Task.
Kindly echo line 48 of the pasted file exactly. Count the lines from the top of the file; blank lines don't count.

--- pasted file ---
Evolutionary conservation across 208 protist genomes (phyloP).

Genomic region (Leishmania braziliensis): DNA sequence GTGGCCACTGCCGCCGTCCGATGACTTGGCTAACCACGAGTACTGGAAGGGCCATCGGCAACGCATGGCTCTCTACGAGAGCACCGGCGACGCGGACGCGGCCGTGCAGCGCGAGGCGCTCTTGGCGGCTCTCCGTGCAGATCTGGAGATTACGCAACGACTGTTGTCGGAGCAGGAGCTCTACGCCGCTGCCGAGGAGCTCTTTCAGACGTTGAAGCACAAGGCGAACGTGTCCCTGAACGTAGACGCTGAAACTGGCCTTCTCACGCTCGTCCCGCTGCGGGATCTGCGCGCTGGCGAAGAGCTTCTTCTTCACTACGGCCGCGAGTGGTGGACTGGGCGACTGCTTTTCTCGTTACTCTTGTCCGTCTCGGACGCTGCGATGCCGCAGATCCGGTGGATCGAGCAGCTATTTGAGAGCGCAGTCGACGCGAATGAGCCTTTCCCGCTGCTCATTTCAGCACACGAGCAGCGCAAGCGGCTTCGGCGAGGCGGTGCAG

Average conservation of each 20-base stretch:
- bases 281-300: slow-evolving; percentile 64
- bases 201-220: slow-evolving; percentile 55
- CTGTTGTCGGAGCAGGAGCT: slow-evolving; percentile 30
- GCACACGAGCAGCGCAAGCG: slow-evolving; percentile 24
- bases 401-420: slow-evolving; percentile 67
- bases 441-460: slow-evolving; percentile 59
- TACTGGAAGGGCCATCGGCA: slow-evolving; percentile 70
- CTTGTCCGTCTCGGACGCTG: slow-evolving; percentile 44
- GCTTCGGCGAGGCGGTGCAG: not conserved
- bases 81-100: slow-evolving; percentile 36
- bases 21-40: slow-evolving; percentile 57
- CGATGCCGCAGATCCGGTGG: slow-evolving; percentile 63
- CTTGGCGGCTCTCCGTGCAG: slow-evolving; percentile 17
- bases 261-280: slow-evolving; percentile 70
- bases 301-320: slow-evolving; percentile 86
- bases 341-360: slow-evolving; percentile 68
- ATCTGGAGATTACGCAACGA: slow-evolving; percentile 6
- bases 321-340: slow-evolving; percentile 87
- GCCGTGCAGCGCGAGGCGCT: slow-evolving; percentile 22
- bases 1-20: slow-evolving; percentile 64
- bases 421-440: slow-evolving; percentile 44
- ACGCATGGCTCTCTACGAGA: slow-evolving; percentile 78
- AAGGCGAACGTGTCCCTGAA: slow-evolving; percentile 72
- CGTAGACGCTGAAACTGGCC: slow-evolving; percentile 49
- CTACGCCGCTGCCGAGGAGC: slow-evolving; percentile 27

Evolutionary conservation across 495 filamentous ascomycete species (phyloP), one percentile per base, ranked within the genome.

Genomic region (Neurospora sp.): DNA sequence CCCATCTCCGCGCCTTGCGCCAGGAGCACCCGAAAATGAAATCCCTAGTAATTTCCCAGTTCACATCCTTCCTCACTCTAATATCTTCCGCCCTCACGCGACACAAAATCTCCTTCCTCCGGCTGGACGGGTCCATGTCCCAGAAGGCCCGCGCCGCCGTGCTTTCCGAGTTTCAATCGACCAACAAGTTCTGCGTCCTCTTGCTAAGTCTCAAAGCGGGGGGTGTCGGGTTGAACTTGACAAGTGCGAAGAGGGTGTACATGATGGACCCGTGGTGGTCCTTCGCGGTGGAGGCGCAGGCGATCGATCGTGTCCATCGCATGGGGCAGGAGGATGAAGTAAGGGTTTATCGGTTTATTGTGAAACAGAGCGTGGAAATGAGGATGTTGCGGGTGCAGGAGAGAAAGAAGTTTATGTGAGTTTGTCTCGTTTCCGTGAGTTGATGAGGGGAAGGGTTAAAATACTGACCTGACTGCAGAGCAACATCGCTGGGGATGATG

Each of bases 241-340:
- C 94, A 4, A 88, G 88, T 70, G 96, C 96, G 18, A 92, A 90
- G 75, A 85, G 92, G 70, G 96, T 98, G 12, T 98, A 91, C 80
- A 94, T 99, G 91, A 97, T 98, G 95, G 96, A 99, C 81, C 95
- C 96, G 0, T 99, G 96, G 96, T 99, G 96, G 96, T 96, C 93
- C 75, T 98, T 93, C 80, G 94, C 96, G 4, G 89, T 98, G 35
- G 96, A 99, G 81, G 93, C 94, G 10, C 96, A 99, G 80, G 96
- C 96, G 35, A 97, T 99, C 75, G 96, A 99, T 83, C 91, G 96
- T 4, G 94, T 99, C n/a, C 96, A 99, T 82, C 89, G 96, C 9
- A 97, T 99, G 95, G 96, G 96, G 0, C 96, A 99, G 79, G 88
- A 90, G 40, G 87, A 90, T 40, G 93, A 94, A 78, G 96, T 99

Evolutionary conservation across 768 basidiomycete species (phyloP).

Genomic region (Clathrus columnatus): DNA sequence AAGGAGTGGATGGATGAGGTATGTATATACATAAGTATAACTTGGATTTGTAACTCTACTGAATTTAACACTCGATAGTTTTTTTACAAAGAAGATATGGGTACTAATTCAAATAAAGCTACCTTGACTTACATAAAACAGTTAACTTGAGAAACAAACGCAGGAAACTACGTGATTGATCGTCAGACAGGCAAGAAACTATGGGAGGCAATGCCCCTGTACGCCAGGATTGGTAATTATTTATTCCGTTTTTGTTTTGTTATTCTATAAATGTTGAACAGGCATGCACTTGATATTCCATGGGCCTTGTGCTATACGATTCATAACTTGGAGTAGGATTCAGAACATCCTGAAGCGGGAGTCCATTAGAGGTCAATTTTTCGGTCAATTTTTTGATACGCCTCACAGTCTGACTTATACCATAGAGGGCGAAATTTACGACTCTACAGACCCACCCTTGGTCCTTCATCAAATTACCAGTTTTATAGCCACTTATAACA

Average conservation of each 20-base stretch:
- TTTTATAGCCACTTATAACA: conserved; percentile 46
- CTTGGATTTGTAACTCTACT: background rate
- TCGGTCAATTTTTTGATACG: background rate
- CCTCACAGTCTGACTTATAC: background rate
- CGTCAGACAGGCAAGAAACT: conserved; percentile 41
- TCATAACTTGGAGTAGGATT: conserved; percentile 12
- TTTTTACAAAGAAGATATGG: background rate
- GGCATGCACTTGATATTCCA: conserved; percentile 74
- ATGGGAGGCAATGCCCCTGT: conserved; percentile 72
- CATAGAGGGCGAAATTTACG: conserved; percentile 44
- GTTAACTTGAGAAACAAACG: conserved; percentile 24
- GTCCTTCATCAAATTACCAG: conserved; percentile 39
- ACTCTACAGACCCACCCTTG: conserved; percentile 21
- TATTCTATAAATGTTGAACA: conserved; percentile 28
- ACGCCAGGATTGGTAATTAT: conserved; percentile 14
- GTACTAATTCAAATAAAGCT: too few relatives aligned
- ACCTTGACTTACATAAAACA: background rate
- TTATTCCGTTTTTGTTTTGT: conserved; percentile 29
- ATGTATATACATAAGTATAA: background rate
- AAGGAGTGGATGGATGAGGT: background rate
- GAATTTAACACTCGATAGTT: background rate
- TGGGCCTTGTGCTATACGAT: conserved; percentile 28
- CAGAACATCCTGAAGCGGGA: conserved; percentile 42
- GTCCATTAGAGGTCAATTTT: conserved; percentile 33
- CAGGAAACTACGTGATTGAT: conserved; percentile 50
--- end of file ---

- CCTCACAGTCTGACTTATAC: background rate